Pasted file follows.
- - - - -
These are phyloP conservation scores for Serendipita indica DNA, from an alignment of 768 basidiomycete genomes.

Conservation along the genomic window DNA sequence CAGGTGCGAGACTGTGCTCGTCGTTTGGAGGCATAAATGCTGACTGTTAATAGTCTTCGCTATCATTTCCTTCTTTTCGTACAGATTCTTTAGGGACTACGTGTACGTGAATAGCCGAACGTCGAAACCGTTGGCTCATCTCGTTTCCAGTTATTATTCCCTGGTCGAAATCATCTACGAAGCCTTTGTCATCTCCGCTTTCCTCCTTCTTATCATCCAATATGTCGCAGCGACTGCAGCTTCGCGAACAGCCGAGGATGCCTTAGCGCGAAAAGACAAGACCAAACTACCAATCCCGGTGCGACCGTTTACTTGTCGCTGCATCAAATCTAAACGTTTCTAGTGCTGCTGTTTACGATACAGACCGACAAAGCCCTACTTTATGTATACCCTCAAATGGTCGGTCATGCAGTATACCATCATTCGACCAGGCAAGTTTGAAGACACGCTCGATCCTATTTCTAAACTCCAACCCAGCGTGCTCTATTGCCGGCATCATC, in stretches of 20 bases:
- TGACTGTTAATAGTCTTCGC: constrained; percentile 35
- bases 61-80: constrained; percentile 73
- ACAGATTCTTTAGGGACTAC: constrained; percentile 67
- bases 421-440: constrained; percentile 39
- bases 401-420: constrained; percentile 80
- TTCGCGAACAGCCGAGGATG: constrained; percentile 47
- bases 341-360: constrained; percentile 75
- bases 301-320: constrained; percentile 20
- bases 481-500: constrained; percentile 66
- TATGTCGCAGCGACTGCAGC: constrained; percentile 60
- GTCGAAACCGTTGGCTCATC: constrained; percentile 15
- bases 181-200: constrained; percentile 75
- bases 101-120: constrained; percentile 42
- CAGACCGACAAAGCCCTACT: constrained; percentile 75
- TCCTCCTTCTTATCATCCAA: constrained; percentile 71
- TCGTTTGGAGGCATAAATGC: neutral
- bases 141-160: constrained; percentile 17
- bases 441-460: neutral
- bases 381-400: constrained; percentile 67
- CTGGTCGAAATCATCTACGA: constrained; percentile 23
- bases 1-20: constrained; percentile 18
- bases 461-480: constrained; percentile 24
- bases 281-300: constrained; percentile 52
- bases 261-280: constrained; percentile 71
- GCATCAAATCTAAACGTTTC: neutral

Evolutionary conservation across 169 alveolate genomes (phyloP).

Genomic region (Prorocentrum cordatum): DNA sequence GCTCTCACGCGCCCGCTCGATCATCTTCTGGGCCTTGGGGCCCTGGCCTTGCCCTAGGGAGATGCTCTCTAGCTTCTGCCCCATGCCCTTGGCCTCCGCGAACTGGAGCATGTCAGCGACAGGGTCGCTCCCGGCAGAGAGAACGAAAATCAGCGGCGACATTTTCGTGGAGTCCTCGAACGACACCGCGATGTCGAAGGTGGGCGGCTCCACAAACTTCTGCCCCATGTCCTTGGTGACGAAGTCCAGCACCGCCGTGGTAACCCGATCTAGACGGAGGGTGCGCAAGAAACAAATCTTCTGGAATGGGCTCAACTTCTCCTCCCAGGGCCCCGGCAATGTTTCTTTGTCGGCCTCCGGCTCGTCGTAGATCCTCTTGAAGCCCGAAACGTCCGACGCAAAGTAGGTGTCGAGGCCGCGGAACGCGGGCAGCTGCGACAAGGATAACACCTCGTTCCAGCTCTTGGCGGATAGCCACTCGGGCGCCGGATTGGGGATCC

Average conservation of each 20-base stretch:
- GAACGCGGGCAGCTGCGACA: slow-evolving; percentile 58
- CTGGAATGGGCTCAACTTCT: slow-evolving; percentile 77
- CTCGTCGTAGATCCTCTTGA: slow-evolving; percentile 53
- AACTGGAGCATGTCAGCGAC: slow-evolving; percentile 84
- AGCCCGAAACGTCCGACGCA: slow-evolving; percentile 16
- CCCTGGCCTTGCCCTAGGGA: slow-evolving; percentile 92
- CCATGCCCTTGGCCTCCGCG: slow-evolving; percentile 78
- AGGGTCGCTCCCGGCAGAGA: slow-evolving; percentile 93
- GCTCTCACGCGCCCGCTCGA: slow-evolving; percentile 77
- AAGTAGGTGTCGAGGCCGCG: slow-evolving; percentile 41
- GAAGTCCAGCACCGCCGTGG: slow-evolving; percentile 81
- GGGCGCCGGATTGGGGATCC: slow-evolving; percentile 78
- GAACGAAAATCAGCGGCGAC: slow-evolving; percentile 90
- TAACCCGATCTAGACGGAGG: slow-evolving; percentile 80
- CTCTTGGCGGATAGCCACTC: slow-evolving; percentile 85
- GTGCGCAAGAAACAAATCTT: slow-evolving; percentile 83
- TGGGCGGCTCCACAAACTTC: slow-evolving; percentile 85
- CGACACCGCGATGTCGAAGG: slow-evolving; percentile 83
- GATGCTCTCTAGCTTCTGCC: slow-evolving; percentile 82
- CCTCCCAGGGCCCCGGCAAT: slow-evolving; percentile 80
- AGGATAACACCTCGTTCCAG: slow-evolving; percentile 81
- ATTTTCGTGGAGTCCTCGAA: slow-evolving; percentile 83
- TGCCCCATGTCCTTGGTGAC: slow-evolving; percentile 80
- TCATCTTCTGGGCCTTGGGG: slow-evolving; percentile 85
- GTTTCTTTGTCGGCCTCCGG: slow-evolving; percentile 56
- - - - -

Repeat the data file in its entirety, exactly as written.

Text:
These are phyloP conservation scores for Serendipita indica DNA, from an alignment of 768 basidiomycete genomes.

Conservation along the genomic window DNA sequence CAGGTGCGAGACTGTGCTCGTCGTTTGGAGGCATAAATGCTGACTGTTAATAGTCTTCGCTATCATTTCCTTCTTTTCGTACAGATTCTTTAGGGACTACGTGTACGTGAATAGCCGAACGTCGAAACCGTTGGCTCATCTCGTTTCCAGTTATTATTCCCTGGTCGAAATCATCTACGAAGCCTTTGTCATCTCCGCTTTCCTCCTTCTTATCATCCAATATGTCGCAGCGACTGCAGCTTCGCGAACAGCCGAGGATGCCTTAGCGCGAAAAGACAAGACCAAACTACCAATCCCGGTGCGACCGTTTACTTGTCGCTGCATCAAATCTAAACGTTTCTAGTGCTGCTGTTTACGATACAGACCGACAAAGCCCTACTTTATGTATACCCTCAAATGGTCGGTCATGCAGTATACCATCATTCGACCAGGCAAGTTTGAAGACACGCTCGATCCTATTTCTAAACTCCAACCCAGCGTGCTCTATTGCCGGCATCATC, in stretches of 20 bases:
- TGACTGTTAATAGTCTTCGC: constrained; percentile 35
- bases 61-80: constrained; percentile 73
- ACAGATTCTTTAGGGACTAC: constrained; percentile 67
- bases 421-440: constrained; percentile 39
- bases 401-420: constrained; percentile 80
- TTCGCGAACAGCCGAGGATG: constrained; percentile 47
- bases 341-360: constrained; percentile 75
- bases 301-320: constrained; percentile 20
- bases 481-500: constrained; percentile 66
- TATGTCGCAGCGACTGCAGC: constrained; percentile 60
- GTCGAAACCGTTGGCTCATC: constrained; percentile 15
- bases 181-200: constrained; percentile 75
- bases 101-120: constrained; percentile 42
- CAGACCGACAAAGCCCTACT: constrained; percentile 75
- TCCTCCTTCTTATCATCCAA: constrained; percentile 71
- TCGTTTGGAGGCATAAATGC: neutral
- bases 141-160: constrained; percentile 17
- bases 441-460: neutral
- bases 381-400: constrained; percentile 67
- CTGGTCGAAATCATCTACGA: constrained; percentile 23
- bases 1-20: constrained; percentile 18
- bases 461-480: constrained; percentile 24
- bases 281-300: constrained; percentile 52
- bases 261-280: constrained; percentile 71
- GCATCAAATCTAAACGTTTC: neutral

Evolutionary conservation across 169 alveolate genomes (phyloP).

Genomic region (Prorocentrum cordatum): DNA sequence GCTCTCACGCGCCCGCTCGATCATCTTCTGGGCCTTGGGGCCCTGGCCTTGCCCTAGGGAGATGCTCTCTAGCTTCTGCCCCATGCCCTTGGCCTCCGCGAACTGGAGCATGTCAGCGACAGGGTCGCTCCCGGCAGAGAGAACGAAAATCAGCGGCGACATTTTCGTGGAGTCCTCGAACGACACCGCGATGTCGAAGGTGGGCGGCTCCACAAACTTCTGCCCCATGTCCTTGGTGACGAAGTCCAGCACCGCCGTGGTAACCCGATCTAGACGGAGGGTGCGCAAGAAACAAATCTTCTGGAATGGGCTCAACTTCTCCTCCCAGGGCCCCGGCAATGTTTCTTTGTCGGCCTCCGGCTCGTCGTAGATCCTCTTGAAGCCCGAAACGTCCGACGCAAAGTAGGTGTCGAGGCCGCGGAACGCGGGCAGCTGCGACAAGGATAACACCTCGTTCCAGCTCTTGGCGGATAGCCACTCGGGCGCCGGATTGGGGATCC

Average conservation of each 20-base stretch:
- GAACGCGGGCAGCTGCGACA: slow-evolving; percentile 58
- CTGGAATGGGCTCAACTTCT: slow-evolving; percentile 77
- CTCGTCGTAGATCCTCTTGA: slow-evolving; percentile 53
- AACTGGAGCATGTCAGCGAC: slow-evolving; percentile 84
- AGCCCGAAACGTCCGACGCA: slow-evolving; percentile 16
- CCCTGGCCTTGCCCTAGGGA: slow-evolving; percentile 92
- CCATGCCCTTGGCCTCCGCG: slow-evolving; percentile 78
- AGGGTCGCTCCCGGCAGAGA: slow-evolving; percentile 93
- GCTCTCACGCGCCCGCTCGA: slow-evolving; percentile 77
- AAGTAGGTGTCGAGGCCGCG: slow-evolving; percentile 41
- GAAGTCCAGCACCGCCGTGG: slow-evolving; percentile 81
- GGGCGCCGGATTGGGGATCC: slow-evolving; percentile 78
- GAACGAAAATCAGCGGCGAC: slow-evolving; percentile 90
- TAACCCGATCTAGACGGAGG: slow-evolving; percentile 80
- CTCTTGGCGGATAGCCACTC: slow-evolving; percentile 85
- GTGCGCAAGAAACAAATCTT: slow-evolving; percentile 83
- TGGGCGGCTCCACAAACTTC: slow-evolving; percentile 85
- CGACACCGCGATGTCGAAGG: slow-evolving; percentile 83
- GATGCTCTCTAGCTTCTGCC: slow-evolving; percentile 82
- CCTCCCAGGGCCCCGGCAAT: slow-evolving; percentile 80
- AGGATAACACCTCGTTCCAG: slow-evolving; percentile 81
- ATTTTCGTGGAGTCCTCGAA: slow-evolving; percentile 83
- TGCCCCATGTCCTTGGTGAC: slow-evolving; percentile 80
- TCATCTTCTGGGCCTTGGGG: slow-evolving; percentile 85
- GTTTCTTTGTCGGCCTCCGG: slow-evolving; percentile 56